Making online journalism — Part 2
User interaction has got to be more than clicking a button or a link. Clicking on the Web is rather like turning the page in a printed book. How interactive is that?
The kind of interactivity we see in video games is rarely part of online journalism (although it can be). So what we usually mean when we discuss interactivity is a two-way exchange between producers and consumers of the journalism content.
What are you asking the user to tell you, and why? Will your questions seem intrusive (e.g., “What is your income?”), irrelevant, or just too time-consuming? An example of good form input is the “Search by exact address” box at chicagocrime.org. Form input can be check boxes, radio buttons, drop-down lists, etc.; the fill-in box is the most open-ended.
Can the users find an e-mail address for you quickly and easily? If they send e-mail, will they get an answer? Will someone read their e-mail, or does it just go into a trash bin? Everyone today wants to avoid e-mail spam. You can provide a fill-in form to allow readers to send you e-mail — the Watertown (N.Y.) Daily Times does this well. Far too many journalistic Web sites have no easy methods for contacting the producers, editors, reporters, etc. That is just wrong.
Many discussions deteriorate if there is no moderator — but usually it’s not practical to have a moderator (too time-consuming!). Giving users a way to report foul language or even “topic drift” provides a workable compromise. Bakersfield.com is doing a pretty good job with discussions — in the forums, each individual posting includes a link to “Report Violation.”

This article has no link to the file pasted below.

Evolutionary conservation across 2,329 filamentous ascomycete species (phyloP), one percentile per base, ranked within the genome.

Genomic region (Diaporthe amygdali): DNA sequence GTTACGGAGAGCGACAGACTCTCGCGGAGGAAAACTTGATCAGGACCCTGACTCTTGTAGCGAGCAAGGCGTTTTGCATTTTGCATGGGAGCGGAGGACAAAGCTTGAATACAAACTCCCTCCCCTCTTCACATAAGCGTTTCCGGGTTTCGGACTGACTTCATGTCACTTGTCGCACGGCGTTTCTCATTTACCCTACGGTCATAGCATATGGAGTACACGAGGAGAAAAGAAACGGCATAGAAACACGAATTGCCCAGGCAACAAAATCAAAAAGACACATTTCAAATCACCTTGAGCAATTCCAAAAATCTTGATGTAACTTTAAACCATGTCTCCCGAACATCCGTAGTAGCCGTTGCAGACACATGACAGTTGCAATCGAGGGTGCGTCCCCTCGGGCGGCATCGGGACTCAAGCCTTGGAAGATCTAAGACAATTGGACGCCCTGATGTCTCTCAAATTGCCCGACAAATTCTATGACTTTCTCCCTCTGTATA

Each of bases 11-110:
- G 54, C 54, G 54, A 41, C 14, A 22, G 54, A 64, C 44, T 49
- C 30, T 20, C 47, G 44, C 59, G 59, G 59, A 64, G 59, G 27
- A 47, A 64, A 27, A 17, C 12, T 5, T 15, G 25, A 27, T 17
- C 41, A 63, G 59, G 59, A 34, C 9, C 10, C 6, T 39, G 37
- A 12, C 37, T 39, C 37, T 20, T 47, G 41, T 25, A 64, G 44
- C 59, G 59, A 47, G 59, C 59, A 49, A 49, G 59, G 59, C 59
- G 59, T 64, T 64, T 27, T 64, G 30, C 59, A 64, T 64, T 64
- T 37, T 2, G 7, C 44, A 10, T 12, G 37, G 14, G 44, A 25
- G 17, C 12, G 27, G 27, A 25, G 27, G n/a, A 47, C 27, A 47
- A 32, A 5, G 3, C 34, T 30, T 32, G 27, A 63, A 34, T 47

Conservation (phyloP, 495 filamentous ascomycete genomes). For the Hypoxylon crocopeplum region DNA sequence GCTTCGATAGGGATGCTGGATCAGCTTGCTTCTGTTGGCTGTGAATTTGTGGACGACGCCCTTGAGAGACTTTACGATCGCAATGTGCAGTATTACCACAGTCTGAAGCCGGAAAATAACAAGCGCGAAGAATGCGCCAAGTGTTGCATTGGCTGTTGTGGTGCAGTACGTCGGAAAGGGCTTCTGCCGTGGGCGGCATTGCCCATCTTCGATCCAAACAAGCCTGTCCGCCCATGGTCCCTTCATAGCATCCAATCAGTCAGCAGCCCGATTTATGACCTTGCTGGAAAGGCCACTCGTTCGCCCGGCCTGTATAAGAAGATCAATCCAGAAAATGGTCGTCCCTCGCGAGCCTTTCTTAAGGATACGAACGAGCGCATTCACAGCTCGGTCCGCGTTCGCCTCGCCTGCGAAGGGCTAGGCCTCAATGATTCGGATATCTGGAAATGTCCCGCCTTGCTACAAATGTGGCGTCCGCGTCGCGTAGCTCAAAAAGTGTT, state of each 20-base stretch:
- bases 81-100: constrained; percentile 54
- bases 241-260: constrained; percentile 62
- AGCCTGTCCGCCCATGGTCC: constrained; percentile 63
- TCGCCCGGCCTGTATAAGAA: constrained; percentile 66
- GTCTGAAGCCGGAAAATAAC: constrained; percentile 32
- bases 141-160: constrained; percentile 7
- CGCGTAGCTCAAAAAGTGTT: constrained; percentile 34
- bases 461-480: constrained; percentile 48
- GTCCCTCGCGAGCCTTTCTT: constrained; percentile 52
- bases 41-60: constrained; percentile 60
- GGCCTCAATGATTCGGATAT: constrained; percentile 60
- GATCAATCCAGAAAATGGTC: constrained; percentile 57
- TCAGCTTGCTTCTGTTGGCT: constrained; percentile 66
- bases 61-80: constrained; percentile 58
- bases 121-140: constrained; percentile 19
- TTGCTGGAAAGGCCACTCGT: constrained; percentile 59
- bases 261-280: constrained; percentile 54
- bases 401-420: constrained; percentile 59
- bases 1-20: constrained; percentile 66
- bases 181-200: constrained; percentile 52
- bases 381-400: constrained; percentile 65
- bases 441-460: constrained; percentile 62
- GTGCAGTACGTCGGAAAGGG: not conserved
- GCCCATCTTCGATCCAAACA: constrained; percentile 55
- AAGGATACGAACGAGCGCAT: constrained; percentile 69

A controlled live chat in which a special guest answers questions from users can be really excellent. The key to a great chat is to have a human filter between the users’ questions and the live chat interface. Washingtonpost.com has long been the master of moderated chats — here’s an example in which the new D.C. school board president takes questions from the public. To experience a chat while it’s live, see the schedule.
Users’ articles or blogs can be excellent or terrible, much like discussions and chats. Do you edit them or not? Who polices the content, or is it unmoderated? If you have a clear plan, you can make a user-written section of the site vibrant and valuable. What kinds of content should users contribute, and why? At the Bluffton Today site, a user with the handle “2bitsworth” has been blogging frequently for more than a year about real community issues — and getting lots of comments. One post (about the promise and disappointments of the Bluffton Today site) received 110 comments.
Tomorrow: Skill sets.
Yesterday: The five types of online media.
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